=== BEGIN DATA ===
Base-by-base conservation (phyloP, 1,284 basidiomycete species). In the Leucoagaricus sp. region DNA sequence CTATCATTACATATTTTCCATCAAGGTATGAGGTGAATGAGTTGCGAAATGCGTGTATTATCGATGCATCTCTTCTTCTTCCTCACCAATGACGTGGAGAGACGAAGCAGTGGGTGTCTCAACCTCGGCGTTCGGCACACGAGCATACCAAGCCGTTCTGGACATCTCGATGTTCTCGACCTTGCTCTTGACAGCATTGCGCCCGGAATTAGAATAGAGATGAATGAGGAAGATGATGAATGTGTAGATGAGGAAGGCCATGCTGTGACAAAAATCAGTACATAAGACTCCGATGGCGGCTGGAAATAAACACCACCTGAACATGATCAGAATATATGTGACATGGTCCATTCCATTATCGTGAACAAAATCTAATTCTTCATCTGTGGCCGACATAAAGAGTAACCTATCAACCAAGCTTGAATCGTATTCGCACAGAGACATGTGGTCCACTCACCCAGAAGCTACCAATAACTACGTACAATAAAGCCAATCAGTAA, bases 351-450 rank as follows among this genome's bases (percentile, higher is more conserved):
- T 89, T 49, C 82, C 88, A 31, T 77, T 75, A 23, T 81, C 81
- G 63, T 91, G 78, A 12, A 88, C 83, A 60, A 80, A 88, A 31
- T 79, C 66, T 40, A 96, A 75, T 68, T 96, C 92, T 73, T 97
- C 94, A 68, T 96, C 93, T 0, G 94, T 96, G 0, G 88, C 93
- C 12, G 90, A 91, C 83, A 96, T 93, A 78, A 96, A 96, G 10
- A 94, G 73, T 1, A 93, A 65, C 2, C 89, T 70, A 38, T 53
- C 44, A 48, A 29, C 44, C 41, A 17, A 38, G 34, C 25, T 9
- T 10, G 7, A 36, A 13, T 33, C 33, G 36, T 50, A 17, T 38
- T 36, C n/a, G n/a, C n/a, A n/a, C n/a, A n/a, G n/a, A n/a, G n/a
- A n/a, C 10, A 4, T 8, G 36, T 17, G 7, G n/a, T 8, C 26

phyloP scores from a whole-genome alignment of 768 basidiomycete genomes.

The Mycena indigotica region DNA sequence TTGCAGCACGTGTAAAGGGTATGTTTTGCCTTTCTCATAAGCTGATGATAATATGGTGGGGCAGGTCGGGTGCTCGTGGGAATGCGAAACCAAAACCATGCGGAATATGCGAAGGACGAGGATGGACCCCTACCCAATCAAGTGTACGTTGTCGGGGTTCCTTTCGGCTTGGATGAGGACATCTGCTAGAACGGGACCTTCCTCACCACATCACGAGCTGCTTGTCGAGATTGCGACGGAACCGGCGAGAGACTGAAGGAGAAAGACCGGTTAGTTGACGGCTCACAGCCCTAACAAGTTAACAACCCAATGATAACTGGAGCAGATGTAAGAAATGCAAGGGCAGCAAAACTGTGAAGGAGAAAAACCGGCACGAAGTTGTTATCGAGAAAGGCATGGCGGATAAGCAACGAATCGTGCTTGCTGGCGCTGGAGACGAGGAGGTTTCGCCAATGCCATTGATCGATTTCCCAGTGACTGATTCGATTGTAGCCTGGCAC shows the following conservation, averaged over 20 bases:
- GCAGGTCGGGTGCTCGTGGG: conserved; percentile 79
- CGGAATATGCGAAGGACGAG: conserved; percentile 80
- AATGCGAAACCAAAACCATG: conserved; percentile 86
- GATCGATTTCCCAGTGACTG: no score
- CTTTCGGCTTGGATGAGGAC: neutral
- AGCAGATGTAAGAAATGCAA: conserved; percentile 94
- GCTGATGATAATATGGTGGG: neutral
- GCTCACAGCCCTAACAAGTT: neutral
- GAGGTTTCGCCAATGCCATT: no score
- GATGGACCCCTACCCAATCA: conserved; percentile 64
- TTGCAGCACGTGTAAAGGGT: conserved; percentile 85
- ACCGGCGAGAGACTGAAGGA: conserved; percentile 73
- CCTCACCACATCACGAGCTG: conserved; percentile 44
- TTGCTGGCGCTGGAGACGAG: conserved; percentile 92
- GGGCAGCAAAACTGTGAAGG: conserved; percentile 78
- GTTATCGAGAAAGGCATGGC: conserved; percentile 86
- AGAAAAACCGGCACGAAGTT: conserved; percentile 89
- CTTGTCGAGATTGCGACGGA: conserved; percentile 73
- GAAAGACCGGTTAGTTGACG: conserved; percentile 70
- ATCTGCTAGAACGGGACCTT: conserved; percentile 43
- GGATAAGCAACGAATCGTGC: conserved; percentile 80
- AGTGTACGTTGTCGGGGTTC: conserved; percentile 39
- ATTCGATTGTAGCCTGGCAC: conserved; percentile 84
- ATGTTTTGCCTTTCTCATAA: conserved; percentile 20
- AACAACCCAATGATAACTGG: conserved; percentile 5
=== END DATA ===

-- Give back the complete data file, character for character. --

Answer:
Base-by-base conservation (phyloP, 1,284 basidiomycete species). In the Leucoagaricus sp. region DNA sequence CTATCATTACATATTTTCCATCAAGGTATGAGGTGAATGAGTTGCGAAATGCGTGTATTATCGATGCATCTCTTCTTCTTCCTCACCAATGACGTGGAGAGACGAAGCAGTGGGTGTCTCAACCTCGGCGTTCGGCACACGAGCATACCAAGCCGTTCTGGACATCTCGATGTTCTCGACCTTGCTCTTGACAGCATTGCGCCCGGAATTAGAATAGAGATGAATGAGGAAGATGATGAATGTGTAGATGAGGAAGGCCATGCTGTGACAAAAATCAGTACATAAGACTCCGATGGCGGCTGGAAATAAACACCACCTGAACATGATCAGAATATATGTGACATGGTCCATTCCATTATCGTGAACAAAATCTAATTCTTCATCTGTGGCCGACATAAAGAGTAACCTATCAACCAAGCTTGAATCGTATTCGCACAGAGACATGTGGTCCACTCACCCAGAAGCTACCAATAACTACGTACAATAAAGCCAATCAGTAA, bases 351-450 rank as follows among this genome's bases (percentile, higher is more conserved):
- T 89, T 49, C 82, C 88, A 31, T 77, T 75, A 23, T 81, C 81
- G 63, T 91, G 78, A 12, A 88, C 83, A 60, A 80, A 88, A 31
- T 79, C 66, T 40, A 96, A 75, T 68, T 96, C 92, T 73, T 97
- C 94, A 68, T 96, C 93, T 0, G 94, T 96, G 0, G 88, C 93
- C 12, G 90, A 91, C 83, A 96, T 93, A 78, A 96, A 96, G 10
- A 94, G 73, T 1, A 93, A 65, C 2, C 89, T 70, A 38, T 53
- C 44, A 48, A 29, C 44, C 41, A 17, A 38, G 34, C 25, T 9
- T 10, G 7, A 36, A 13, T 33, C 33, G 36, T 50, A 17, T 38
- T 36, C n/a, G n/a, C n/a, A n/a, C n/a, A n/a, G n/a, A n/a, G n/a
- A n/a, C 10, A 4, T 8, G 36, T 17, G 7, G n/a, T 8, C 26

phyloP scores from a whole-genome alignment of 768 basidiomycete genomes.

The Mycena indigotica region DNA sequence TTGCAGCACGTGTAAAGGGTATGTTTTGCCTTTCTCATAAGCTGATGATAATATGGTGGGGCAGGTCGGGTGCTCGTGGGAATGCGAAACCAAAACCATGCGGAATATGCGAAGGACGAGGATGGACCCCTACCCAATCAAGTGTACGTTGTCGGGGTTCCTTTCGGCTTGGATGAGGACATCTGCTAGAACGGGACCTTCCTCACCACATCACGAGCTGCTTGTCGAGATTGCGACGGAACCGGCGAGAGACTGAAGGAGAAAGACCGGTTAGTTGACGGCTCACAGCCCTAACAAGTTAACAACCCAATGATAACTGGAGCAGATGTAAGAAATGCAAGGGCAGCAAAACTGTGAAGGAGAAAAACCGGCACGAAGTTGTTATCGAGAAAGGCATGGCGGATAAGCAACGAATCGTGCTTGCTGGCGCTGGAGACGAGGAGGTTTCGCCAATGCCATTGATCGATTTCCCAGTGACTGATTCGATTGTAGCCTGGCAC shows the following conservation, averaged over 20 bases:
- GCAGGTCGGGTGCTCGTGGG: conserved; percentile 79
- CGGAATATGCGAAGGACGAG: conserved; percentile 80
- AATGCGAAACCAAAACCATG: conserved; percentile 86
- GATCGATTTCCCAGTGACTG: no score
- CTTTCGGCTTGGATGAGGAC: neutral
- AGCAGATGTAAGAAATGCAA: conserved; percentile 94
- GCTGATGATAATATGGTGGG: neutral
- GCTCACAGCCCTAACAAGTT: neutral
- GAGGTTTCGCCAATGCCATT: no score
- GATGGACCCCTACCCAATCA: conserved; percentile 64
- TTGCAGCACGTGTAAAGGGT: conserved; percentile 85
- ACCGGCGAGAGACTGAAGGA: conserved; percentile 73
- CCTCACCACATCACGAGCTG: conserved; percentile 44
- TTGCTGGCGCTGGAGACGAG: conserved; percentile 92
- GGGCAGCAAAACTGTGAAGG: conserved; percentile 78
- GTTATCGAGAAAGGCATGGC: conserved; percentile 86
- AGAAAAACCGGCACGAAGTT: conserved; percentile 89
- CTTGTCGAGATTGCGACGGA: conserved; percentile 73
- GAAAGACCGGTTAGTTGACG: conserved; percentile 70
- ATCTGCTAGAACGGGACCTT: conserved; percentile 43
- GGATAAGCAACGAATCGTGC: conserved; percentile 80
- AGTGTACGTTGTCGGGGTTC: conserved; percentile 39
- ATTCGATTGTAGCCTGGCAC: conserved; percentile 84
- ATGTTTTGCCTTTCTCATAA: conserved; percentile 20
- AACAACCCAATGATAACTGG: conserved; percentile 5